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‘No-Knock Raids’ an Increasing Danger to Public Safety

Julian Betton was in his home minding his own business when the police crashed through his front door. The cops entered without knocking or identifying themselves as law enforcement, and Betton reacted as any citizen would to masked individuals shouting threats and brandishing weapons: He confronted the armed intruders with a gun of his own. The police shot him nine times, paralyzing him from the waist down and severely damaging his internal organs.

Betton was a victim of an aggressive form of warrant service called “dynamic entry,” commonly known as “no-knock” warrants. Police officers argue that no-knock warrants are necessary to ensure their safety and to prevent suspects from destroying evidence. Yet there is no evidence to suggest that serving warrants this way is safer for either law enforcement or citizens. In fact, when police masquerade as violent home invaders, they often provoke an armed response that results in serious injury, and even death in some cases, for everyone involved.

With no-knock raids, police departments have taken a page out of the military’s playbook. In recent years, the U.S. Department of Defense’s 1033 program has promoted the militarization of law enforcement by providing cops with surplus military equipment. Adopting military tactics better suited to the battlefield than to neighborhoods radically changes the relationship between police and the citizens they have sworn to protect and serve. Citizens are seen as enemy combatants in an urban war zone. During dynamic entry, the individual inside his home becomes the intruder rather than the invading police and, from the perspective of law enforcement, does not have the right to defend himself.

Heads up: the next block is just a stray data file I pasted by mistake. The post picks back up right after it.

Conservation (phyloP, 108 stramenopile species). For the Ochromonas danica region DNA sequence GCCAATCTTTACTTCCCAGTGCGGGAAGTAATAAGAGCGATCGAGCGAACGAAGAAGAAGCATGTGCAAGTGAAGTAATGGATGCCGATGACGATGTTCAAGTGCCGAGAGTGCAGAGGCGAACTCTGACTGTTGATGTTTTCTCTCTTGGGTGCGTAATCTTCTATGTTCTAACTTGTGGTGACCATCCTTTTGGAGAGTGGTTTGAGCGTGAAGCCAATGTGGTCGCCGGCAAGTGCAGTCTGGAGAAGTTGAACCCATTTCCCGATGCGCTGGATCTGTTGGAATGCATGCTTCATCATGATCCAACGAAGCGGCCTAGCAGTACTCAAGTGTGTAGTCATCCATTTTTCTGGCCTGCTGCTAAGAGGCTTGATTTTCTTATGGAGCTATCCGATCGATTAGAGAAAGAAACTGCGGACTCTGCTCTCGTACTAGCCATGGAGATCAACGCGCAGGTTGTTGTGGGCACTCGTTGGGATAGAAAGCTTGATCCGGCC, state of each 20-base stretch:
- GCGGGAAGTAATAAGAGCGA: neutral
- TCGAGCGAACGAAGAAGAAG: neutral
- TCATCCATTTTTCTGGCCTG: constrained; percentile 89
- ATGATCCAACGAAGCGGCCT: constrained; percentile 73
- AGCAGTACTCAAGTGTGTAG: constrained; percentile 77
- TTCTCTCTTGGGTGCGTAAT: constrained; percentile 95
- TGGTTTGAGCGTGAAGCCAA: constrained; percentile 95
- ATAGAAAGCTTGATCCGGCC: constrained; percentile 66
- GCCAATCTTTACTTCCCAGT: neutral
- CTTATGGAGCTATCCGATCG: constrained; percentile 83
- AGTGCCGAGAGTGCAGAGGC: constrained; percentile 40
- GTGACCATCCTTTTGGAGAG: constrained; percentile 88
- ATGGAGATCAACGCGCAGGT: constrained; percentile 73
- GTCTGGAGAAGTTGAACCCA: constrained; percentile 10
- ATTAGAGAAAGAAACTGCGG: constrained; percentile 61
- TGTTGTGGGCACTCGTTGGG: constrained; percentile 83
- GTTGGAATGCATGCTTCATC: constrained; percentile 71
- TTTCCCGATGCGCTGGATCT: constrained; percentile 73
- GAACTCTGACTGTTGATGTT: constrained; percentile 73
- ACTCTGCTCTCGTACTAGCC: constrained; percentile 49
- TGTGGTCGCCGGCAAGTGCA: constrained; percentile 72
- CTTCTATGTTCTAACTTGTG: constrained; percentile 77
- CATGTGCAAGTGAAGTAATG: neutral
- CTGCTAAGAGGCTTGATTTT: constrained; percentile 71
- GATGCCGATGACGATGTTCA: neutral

Fortunately, the Castle Doctrine, based on the Fourth Amendment protections against unlawful searches and seizures, gives citizens the right to defend their home from invaders, even when they happen to be cops.

The Fourth Circuit Court of Appeals agrees. Betton filed suit against the officers who shot him. Members of the task force testified that they followed the search warrant’s specifications to knock and announce. However, Betton’s home security footage contradicted their claims. Betton won his suit, but David Belue, one of the Myrtle Beach Police Department officers involved, appealed. Belue’s attorney argued in court that the illegal entry was immaterial, and the only relevant matter in the case was Belue’s perception of how the incident unfolded. In effect, Belue’s lawyer claimed that citizens do not have the right to protect themselves from home invaders. The Fourth Circuit rejected this absurd claim and ruled in Betton’s favor.

Police officers attempt to change legal standards by claiming that simply being a cop gives them the right to act with impunity. So far, the courts have resisted tipping the scales in favor of law enforcement over citizens in such cases. For instance, in the highly publicized “wrong place, wrong time” murder of Botham Jean by Dallas patrol officer Amber Guyger in 2018, the court rejected her claim that because she was a cop, Guyger could accidentally enter Jean’s apartment and shoot him when he ignored her orders to raise his hands.

When the police are not held to the same legal standards as citizens, they no longer enforce the law but lawlessness.

Unfortunately, this double standard comes at the expense of public safety and the lives of citizens. 

 

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